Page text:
Swine Flu Vaccine 'Mistrusted By Nurses'

A poll has this week shown that almost a third of nurses will refuse the offer of immunisation against swine flu.

The vital front-line medical staff are worried because they have fears about the vaccine's safety, according to a new survey.

The initial response from what is in fact one of the government's priority groups for vaccination this autumn, was dismissed by the Department of Health, however, as irresponsible and ill-informed.

The apparent reluctance to be among the first to receive the new vaccine emerged in a survey of 1,500 nurses carried out by the weekly Nursing Times.

Overall, 30% of respondents to the magazine's online questionnaire replied 'no' when asked if they would seek to be immunised when the vaccine became available; only 37% said 'yes', while a further 33% remained answered 'maybe'.

The opinion poll, released less than a week after the health department revealed its timetable for immunisation, appears to reflect anxieties about receiving a vaccine not yet licensed for public use.

That approval is expected to be given by the European Medicines Agency by the end of September or early October.
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Of those who said they would not get vaccinated, 60% told Nursing Times that their reluctance was due to concerns about the safety of the vaccine.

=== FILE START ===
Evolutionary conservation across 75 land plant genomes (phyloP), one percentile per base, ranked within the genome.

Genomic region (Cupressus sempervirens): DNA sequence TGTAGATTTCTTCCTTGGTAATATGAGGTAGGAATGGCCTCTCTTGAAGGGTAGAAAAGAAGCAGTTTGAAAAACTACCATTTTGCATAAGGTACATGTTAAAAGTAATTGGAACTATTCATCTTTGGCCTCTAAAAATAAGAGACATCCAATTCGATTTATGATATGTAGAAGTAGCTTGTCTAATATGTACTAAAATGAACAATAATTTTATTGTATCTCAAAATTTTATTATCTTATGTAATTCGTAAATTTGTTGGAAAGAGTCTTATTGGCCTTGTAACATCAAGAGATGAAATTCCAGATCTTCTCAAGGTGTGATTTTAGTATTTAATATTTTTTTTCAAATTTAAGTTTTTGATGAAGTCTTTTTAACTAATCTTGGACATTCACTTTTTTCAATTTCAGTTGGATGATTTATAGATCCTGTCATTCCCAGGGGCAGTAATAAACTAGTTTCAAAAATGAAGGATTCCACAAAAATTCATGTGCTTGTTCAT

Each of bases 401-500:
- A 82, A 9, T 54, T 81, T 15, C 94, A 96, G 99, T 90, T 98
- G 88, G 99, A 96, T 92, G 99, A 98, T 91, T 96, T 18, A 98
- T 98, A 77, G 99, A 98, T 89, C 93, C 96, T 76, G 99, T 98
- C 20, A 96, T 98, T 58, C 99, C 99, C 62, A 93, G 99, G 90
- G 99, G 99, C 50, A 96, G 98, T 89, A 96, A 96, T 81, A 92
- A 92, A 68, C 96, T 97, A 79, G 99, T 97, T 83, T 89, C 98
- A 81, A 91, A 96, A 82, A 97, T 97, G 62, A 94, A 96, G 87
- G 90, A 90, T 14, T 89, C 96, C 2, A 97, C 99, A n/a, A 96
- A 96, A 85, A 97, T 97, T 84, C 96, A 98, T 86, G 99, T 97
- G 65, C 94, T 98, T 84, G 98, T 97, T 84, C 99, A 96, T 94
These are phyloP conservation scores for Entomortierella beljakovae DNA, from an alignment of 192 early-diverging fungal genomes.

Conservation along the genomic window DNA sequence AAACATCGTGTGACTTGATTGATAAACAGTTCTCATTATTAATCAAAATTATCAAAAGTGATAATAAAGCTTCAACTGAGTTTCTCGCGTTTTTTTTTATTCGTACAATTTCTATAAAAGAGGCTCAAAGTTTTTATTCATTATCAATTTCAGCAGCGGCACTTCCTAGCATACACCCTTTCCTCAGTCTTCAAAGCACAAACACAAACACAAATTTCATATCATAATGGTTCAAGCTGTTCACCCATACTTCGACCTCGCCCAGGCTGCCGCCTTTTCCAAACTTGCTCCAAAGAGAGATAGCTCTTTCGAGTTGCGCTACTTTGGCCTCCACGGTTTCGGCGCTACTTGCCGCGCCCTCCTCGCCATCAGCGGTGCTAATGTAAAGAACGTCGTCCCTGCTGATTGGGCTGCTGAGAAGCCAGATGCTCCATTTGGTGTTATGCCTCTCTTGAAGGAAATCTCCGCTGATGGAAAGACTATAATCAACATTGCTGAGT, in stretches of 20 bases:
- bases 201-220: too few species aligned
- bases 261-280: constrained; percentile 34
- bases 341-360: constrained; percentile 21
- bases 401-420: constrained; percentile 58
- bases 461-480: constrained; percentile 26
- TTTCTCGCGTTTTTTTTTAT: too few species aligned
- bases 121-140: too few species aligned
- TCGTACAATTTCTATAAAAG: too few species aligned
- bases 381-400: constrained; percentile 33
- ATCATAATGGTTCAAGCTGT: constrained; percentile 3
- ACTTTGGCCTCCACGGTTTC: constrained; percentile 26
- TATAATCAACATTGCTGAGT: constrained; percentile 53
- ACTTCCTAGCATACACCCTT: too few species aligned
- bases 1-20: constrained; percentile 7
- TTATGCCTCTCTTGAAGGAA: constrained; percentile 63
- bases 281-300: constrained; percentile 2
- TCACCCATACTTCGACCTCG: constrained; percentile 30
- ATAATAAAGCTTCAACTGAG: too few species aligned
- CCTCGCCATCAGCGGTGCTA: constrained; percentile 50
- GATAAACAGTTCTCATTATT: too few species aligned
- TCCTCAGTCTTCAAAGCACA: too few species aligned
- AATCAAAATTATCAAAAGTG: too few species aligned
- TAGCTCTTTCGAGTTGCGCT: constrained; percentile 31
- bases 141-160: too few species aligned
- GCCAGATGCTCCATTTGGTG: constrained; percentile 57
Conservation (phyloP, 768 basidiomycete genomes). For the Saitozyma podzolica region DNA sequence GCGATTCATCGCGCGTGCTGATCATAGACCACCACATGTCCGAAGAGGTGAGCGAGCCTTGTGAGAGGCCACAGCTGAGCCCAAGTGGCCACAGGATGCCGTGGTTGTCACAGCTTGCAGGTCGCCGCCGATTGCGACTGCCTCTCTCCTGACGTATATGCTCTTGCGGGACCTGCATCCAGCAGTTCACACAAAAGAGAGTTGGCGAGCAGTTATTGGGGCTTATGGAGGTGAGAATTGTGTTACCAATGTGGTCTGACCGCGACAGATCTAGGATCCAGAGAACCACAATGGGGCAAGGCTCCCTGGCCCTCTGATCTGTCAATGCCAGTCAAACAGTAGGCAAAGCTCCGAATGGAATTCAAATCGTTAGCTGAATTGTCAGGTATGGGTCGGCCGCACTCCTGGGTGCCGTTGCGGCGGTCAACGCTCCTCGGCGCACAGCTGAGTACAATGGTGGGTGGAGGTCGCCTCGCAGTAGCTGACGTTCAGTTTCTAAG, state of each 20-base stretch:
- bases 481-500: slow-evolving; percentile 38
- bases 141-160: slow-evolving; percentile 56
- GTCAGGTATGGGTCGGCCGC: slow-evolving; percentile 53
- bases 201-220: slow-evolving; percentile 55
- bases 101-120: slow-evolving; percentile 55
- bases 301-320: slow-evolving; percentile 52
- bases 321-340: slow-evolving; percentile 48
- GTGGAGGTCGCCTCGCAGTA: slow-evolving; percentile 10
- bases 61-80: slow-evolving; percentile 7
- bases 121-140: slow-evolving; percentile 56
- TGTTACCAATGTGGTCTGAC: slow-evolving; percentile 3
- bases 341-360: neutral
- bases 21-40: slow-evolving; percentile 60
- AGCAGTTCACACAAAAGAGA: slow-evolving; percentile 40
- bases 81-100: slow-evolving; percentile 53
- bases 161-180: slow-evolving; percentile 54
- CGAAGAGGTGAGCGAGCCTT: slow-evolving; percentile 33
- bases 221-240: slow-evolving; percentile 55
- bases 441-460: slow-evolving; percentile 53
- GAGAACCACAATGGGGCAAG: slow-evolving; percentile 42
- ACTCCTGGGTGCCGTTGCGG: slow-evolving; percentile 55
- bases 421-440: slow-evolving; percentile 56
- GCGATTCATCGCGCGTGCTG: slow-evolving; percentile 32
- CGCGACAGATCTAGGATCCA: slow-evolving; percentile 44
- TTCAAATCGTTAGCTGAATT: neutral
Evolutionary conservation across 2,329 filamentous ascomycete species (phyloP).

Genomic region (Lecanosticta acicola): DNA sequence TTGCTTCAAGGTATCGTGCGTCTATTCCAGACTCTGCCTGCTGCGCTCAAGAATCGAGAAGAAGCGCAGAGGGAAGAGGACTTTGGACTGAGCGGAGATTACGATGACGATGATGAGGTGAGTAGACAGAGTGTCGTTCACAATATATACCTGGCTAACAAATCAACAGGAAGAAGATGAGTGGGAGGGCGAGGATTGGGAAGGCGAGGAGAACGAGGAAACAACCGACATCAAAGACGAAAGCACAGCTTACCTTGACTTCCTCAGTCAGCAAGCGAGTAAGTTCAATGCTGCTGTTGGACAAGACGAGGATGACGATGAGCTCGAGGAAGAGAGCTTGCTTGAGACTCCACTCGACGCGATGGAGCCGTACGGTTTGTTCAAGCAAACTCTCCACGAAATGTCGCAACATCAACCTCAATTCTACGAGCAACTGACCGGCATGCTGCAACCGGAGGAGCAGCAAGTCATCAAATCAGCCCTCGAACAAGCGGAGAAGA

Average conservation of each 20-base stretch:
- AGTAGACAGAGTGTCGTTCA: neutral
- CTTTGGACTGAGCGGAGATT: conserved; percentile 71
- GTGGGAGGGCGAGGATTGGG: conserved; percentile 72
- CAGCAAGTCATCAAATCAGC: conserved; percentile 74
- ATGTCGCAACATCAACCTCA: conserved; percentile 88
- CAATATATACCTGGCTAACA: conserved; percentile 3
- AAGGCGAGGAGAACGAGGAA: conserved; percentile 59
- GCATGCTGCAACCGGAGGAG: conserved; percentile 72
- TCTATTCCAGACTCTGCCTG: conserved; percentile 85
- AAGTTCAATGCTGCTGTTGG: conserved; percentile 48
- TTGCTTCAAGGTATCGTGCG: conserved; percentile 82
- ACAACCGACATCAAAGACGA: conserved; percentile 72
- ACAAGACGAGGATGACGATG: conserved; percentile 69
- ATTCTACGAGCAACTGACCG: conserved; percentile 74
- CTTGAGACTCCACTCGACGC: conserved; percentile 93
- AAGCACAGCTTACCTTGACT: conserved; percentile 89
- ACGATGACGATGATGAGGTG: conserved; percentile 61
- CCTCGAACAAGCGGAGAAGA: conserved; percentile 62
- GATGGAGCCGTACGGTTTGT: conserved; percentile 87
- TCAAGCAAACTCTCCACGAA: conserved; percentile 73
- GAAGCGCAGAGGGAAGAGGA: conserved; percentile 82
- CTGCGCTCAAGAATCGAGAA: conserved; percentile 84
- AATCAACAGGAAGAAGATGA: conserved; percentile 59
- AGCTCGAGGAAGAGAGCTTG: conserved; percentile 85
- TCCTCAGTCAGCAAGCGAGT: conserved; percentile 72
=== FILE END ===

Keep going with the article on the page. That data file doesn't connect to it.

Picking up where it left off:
A further 31% of respondents said they did not consider the risks to their health from swine flu to be great enough; 9% thought they would not be able to take the time out of work to be immunised.

But the UK's Health Department said there were many misconceptions that needed to be addressed.

Professor David Salisbury, the Department of Health's Director of Immunisation, said it was unfortunate that nurses could "knowingly leave themselves at risk".

"They have a duty to themselves, they are at risk. They have a duty to their patients not to infect their patients and they have a duty to their families. I think you solve those responsibilities by being vaccinated.

"The evidence that we've had is sufficient to persuade the regulators that these are vaccines that will be licensed."

The official body, the Royal College of Nursing also supported the drive to immunisation. Dr Peter Carter, Chief Executive, said: "The NHS Occupational Health Service and other community health services must ensure that getting vaccinated is as simple a process as possible. Health staff and patients suffer when nurses are off sick, so it is important that nurses do all they can to prevent themselves becoming ill."


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